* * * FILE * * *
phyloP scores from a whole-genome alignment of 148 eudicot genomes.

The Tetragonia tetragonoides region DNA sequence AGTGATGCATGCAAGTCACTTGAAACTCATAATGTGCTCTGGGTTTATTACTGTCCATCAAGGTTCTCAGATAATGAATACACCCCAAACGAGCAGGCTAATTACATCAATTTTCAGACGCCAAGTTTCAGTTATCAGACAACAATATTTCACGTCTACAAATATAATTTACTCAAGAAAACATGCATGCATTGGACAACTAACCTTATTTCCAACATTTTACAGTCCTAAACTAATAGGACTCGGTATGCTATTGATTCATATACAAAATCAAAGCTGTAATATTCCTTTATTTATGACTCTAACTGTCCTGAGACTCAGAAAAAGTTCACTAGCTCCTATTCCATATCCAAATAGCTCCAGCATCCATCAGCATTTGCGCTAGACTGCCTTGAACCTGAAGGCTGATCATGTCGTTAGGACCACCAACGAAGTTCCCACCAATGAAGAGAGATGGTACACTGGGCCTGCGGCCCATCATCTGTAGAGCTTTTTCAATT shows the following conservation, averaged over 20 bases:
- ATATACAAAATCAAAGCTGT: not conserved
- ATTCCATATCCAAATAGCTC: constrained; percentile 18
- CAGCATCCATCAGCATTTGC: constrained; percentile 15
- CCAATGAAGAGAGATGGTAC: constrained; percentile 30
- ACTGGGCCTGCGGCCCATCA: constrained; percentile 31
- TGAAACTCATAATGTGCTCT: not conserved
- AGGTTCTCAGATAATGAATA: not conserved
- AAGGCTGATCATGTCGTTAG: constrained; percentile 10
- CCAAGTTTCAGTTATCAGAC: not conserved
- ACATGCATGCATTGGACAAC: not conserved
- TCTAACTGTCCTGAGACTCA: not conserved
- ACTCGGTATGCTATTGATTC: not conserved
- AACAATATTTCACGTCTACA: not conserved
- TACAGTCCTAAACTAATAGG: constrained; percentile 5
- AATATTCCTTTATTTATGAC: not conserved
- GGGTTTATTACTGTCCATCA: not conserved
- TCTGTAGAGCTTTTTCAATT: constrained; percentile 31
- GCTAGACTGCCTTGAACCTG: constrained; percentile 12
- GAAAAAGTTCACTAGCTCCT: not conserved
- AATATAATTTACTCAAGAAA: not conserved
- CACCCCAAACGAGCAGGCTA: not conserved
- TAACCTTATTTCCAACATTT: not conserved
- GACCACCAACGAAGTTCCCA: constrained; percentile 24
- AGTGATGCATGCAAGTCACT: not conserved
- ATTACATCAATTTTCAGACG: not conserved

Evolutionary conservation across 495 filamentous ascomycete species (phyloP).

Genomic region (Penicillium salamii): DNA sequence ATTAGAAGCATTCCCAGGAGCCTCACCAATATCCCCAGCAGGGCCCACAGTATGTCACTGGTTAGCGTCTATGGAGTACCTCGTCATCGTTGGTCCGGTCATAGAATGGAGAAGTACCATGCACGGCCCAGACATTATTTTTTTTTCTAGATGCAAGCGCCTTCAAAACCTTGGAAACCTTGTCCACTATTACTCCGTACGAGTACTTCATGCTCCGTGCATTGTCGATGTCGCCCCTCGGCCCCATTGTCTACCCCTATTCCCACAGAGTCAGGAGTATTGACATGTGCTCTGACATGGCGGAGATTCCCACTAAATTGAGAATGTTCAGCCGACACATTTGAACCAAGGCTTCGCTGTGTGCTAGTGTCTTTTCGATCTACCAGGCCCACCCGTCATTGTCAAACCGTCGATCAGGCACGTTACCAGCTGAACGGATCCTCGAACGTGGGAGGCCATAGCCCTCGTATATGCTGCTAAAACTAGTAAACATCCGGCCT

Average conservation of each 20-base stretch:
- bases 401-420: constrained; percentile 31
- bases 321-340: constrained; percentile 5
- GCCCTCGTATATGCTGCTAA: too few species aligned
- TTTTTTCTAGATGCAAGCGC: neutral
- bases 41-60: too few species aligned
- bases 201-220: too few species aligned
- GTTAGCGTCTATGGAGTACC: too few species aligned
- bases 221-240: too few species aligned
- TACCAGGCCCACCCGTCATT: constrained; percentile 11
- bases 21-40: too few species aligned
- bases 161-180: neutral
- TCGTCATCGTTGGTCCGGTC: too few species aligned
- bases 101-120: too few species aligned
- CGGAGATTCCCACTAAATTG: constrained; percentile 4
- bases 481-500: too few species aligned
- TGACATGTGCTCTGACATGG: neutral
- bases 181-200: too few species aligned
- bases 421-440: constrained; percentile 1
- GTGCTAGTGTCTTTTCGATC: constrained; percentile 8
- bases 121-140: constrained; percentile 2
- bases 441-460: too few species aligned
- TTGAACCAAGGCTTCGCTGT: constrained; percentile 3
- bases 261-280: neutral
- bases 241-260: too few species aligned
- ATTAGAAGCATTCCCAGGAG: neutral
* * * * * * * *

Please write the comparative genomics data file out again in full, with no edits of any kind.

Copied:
phyloP scores from a whole-genome alignment of 148 eudicot genomes.

The Tetragonia tetragonoides region DNA sequence AGTGATGCATGCAAGTCACTTGAAACTCATAATGTGCTCTGGGTTTATTACTGTCCATCAAGGTTCTCAGATAATGAATACACCCCAAACGAGCAGGCTAATTACATCAATTTTCAGACGCCAAGTTTCAGTTATCAGACAACAATATTTCACGTCTACAAATATAATTTACTCAAGAAAACATGCATGCATTGGACAACTAACCTTATTTCCAACATTTTACAGTCCTAAACTAATAGGACTCGGTATGCTATTGATTCATATACAAAATCAAAGCTGTAATATTCCTTTATTTATGACTCTAACTGTCCTGAGACTCAGAAAAAGTTCACTAGCTCCTATTCCATATCCAAATAGCTCCAGCATCCATCAGCATTTGCGCTAGACTGCCTTGAACCTGAAGGCTGATCATGTCGTTAGGACCACCAACGAAGTTCCCACCAATGAAGAGAGATGGTACACTGGGCCTGCGGCCCATCATCTGTAGAGCTTTTTCAATT shows the following conservation, averaged over 20 bases:
- ATATACAAAATCAAAGCTGT: not conserved
- ATTCCATATCCAAATAGCTC: constrained; percentile 18
- CAGCATCCATCAGCATTTGC: constrained; percentile 15
- CCAATGAAGAGAGATGGTAC: constrained; percentile 30
- ACTGGGCCTGCGGCCCATCA: constrained; percentile 31
- TGAAACTCATAATGTGCTCT: not conserved
- AGGTTCTCAGATAATGAATA: not conserved
- AAGGCTGATCATGTCGTTAG: constrained; percentile 10
- CCAAGTTTCAGTTATCAGAC: not conserved
- ACATGCATGCATTGGACAAC: not conserved
- TCTAACTGTCCTGAGACTCA: not conserved
- ACTCGGTATGCTATTGATTC: not conserved
- AACAATATTTCACGTCTACA: not conserved
- TACAGTCCTAAACTAATAGG: constrained; percentile 5
- AATATTCCTTTATTTATGAC: not conserved
- GGGTTTATTACTGTCCATCA: not conserved
- TCTGTAGAGCTTTTTCAATT: constrained; percentile 31
- GCTAGACTGCCTTGAACCTG: constrained; percentile 12
- GAAAAAGTTCACTAGCTCCT: not conserved
- AATATAATTTACTCAAGAAA: not conserved
- CACCCCAAACGAGCAGGCTA: not conserved
- TAACCTTATTTCCAACATTT: not conserved
- GACCACCAACGAAGTTCCCA: constrained; percentile 24
- AGTGATGCATGCAAGTCACT: not conserved
- ATTACATCAATTTTCAGACG: not conserved

Evolutionary conservation across 495 filamentous ascomycete species (phyloP).

Genomic region (Penicillium salamii): DNA sequence ATTAGAAGCATTCCCAGGAGCCTCACCAATATCCCCAGCAGGGCCCACAGTATGTCACTGGTTAGCGTCTATGGAGTACCTCGTCATCGTTGGTCCGGTCATAGAATGGAGAAGTACCATGCACGGCCCAGACATTATTTTTTTTTCTAGATGCAAGCGCCTTCAAAACCTTGGAAACCTTGTCCACTATTACTCCGTACGAGTACTTCATGCTCCGTGCATTGTCGATGTCGCCCCTCGGCCCCATTGTCTACCCCTATTCCCACAGAGTCAGGAGTATTGACATGTGCTCTGACATGGCGGAGATTCCCACTAAATTGAGAATGTTCAGCCGACACATTTGAACCAAGGCTTCGCTGTGTGCTAGTGTCTTTTCGATCTACCAGGCCCACCCGTCATTGTCAAACCGTCGATCAGGCACGTTACCAGCTGAACGGATCCTCGAACGTGGGAGGCCATAGCCCTCGTATATGCTGCTAAAACTAGTAAACATCCGGCCT

Average conservation of each 20-base stretch:
- bases 401-420: constrained; percentile 31
- bases 321-340: constrained; percentile 5
- GCCCTCGTATATGCTGCTAA: too few species aligned
- TTTTTTCTAGATGCAAGCGC: neutral
- bases 41-60: too few species aligned
- bases 201-220: too few species aligned
- GTTAGCGTCTATGGAGTACC: too few species aligned
- bases 221-240: too few species aligned
- TACCAGGCCCACCCGTCATT: constrained; percentile 11
- bases 21-40: too few species aligned
- bases 161-180: neutral
- TCGTCATCGTTGGTCCGGTC: too few species aligned
- bases 101-120: too few species aligned
- CGGAGATTCCCACTAAATTG: constrained; percentile 4
- bases 481-500: too few species aligned
- TGACATGTGCTCTGACATGG: neutral
- bases 181-200: too few species aligned
- bases 421-440: constrained; percentile 1
- GTGCTAGTGTCTTTTCGATC: constrained; percentile 8
- bases 121-140: constrained; percentile 2
- bases 441-460: too few species aligned
- TTGAACCAAGGCTTCGCTGT: constrained; percentile 3
- bases 261-280: neutral
- bases 241-260: too few species aligned
- ATTAGAAGCATTCCCAGGAG: neutral